CHICAGO - OCTOBER 24: Jay Cutler #6 of the Chicago Bears is sacked by Rocky McIntosh #52 of the Washington Redskins at Soldier Field on October 24 2010 in Chicago Illinois. The Redskins defeated the Bears 17-14. (Photo by Jonathan Daniel/Getty Images) *** Local Caption *** Jay Cutler; Rocky McIntosh
Whenever I watch the Bears this year, what always sticks out to me is how effective almost every blitz against them is on passing plays. I have remarked more than once that I feel like I am watching the 2007 Jets. Surely you remember the offensive line that featured Adrien Clarke and Anthony Clement. The unit was so bad that Mike Tannenbaum had little choice but to spend big to land Alan Faneca and Damien Woody the next offseason in free agency.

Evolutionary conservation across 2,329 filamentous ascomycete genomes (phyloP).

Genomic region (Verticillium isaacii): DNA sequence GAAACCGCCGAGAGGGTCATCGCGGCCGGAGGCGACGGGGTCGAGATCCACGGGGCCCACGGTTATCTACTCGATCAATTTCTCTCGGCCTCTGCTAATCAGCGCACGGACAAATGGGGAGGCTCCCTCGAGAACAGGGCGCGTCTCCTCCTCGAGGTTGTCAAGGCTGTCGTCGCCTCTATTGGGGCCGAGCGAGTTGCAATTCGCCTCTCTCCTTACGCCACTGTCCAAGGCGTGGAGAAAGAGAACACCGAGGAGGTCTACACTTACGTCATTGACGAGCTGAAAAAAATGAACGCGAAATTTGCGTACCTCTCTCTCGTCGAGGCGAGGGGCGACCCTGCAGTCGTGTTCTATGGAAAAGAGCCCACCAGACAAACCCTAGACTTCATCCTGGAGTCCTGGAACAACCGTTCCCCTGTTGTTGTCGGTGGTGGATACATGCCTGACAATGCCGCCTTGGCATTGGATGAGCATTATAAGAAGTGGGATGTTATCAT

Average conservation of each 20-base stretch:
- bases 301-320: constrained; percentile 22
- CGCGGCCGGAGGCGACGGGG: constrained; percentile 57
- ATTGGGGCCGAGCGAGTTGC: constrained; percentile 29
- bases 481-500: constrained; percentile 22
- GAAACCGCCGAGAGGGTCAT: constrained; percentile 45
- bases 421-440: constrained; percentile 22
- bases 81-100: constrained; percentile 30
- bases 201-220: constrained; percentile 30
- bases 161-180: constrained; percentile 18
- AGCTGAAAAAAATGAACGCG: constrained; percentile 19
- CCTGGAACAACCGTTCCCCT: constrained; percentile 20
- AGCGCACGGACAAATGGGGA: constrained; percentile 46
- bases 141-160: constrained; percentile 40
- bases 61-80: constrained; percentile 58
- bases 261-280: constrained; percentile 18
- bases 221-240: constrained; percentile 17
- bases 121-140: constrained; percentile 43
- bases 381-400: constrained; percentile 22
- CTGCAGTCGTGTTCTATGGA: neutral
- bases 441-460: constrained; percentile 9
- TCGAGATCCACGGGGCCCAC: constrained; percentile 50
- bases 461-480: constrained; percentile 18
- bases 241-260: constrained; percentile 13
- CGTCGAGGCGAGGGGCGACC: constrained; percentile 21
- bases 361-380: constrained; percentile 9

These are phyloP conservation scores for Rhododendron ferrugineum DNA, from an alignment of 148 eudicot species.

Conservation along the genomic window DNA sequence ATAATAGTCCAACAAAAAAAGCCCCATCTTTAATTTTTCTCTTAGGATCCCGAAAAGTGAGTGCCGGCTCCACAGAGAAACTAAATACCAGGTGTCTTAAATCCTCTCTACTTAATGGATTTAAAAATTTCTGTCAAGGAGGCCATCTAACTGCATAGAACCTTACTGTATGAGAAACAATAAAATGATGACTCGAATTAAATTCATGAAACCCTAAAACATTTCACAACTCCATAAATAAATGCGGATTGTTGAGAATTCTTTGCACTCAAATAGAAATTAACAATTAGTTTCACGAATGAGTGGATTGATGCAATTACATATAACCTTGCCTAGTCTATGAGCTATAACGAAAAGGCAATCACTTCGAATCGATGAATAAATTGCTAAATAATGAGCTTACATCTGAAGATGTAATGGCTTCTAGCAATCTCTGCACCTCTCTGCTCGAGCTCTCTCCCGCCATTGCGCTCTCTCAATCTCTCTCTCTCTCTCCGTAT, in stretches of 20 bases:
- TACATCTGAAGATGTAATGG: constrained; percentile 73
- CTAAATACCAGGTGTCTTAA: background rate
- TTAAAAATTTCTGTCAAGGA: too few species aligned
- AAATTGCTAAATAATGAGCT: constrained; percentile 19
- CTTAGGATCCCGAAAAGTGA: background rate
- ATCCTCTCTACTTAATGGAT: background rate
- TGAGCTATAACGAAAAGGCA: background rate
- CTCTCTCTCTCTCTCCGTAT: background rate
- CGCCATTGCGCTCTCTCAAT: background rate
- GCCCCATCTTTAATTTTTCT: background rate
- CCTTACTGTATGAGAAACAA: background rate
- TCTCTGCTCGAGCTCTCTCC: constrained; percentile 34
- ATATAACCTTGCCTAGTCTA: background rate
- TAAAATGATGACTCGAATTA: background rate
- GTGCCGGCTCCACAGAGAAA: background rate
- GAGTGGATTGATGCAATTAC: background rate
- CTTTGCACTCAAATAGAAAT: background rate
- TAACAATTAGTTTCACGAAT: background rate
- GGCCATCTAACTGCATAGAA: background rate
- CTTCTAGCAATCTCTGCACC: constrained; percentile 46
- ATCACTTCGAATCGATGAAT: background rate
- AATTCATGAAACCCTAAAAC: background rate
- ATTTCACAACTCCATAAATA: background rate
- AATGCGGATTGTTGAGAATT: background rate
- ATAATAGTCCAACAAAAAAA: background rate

My feelings are pretty accurate. I looked it up and found that the Jets allowed 3.3 sacks per game that year. The Bears have allowed 3.4 this year. In addition to the 48 sacks Chicago has allowed this season, Pro Football Focus says they have allowed 26 quarterback hits and 153 quarterback pressures. The Bears are allowing at least pressure on just over half of their passing plays this year. For some context, the Jets are allowing pressure on just over a quarter of their passing plays, and Mark Sanchez has shown a willingness to hold the ball for quite a while in the pocket.
Part of it has to do with the long developing pass plays of Mike Martz's scheme, but Chicago's offensive line has been a sieve aside from center Olin Kreutz, who has allowed only 1 sack, 2 hits, and 9 pressures. Their tackles, Frank Omiyale and J'Marcus Webb have both allowed over 10 sacks and 34 pressures.
The lesson here is simple. The Jets should blitz, blitz, and blitz some more in this one. Gang Green is built to attack. This matchup seems to be in New York's favor.